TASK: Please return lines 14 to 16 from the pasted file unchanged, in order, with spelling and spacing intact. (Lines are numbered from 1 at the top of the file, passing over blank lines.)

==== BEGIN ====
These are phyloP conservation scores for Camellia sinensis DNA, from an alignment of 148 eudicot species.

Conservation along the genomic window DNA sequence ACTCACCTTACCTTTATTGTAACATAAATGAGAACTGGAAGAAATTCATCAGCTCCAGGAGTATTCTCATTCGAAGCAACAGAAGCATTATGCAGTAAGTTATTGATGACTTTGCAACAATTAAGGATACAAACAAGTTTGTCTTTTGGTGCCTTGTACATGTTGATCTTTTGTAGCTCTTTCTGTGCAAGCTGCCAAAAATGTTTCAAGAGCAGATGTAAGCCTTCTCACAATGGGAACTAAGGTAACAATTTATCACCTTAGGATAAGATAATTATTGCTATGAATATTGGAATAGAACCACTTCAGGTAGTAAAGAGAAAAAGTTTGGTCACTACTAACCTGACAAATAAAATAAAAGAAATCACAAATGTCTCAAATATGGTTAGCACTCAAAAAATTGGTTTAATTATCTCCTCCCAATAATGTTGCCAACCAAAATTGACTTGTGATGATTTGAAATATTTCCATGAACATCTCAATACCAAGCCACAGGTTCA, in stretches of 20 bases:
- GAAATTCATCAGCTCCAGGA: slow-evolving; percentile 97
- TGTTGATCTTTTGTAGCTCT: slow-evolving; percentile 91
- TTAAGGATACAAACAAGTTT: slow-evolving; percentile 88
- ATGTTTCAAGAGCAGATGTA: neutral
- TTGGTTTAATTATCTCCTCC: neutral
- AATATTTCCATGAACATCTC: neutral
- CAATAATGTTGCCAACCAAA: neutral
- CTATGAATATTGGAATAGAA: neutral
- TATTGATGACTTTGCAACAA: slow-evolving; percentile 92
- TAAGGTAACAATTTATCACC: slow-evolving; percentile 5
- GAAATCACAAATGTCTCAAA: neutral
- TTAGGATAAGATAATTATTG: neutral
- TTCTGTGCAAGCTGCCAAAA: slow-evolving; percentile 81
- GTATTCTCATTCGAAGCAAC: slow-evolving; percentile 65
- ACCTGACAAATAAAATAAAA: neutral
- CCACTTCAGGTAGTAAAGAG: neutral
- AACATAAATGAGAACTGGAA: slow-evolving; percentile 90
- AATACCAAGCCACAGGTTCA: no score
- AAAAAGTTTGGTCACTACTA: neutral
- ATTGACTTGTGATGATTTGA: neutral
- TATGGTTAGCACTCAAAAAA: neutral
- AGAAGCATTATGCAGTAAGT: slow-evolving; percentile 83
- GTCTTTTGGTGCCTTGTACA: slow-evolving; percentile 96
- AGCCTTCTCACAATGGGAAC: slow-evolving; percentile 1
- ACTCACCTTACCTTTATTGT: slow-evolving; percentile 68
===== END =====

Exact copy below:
- TTAGGATAAGATAATTATTG: neutral
- TTCTGTGCAAGCTGCCAAAA: slow-evolving; percentile 81
- GTATTCTCATTCGAAGCAAC: slow-evolving; percentile 65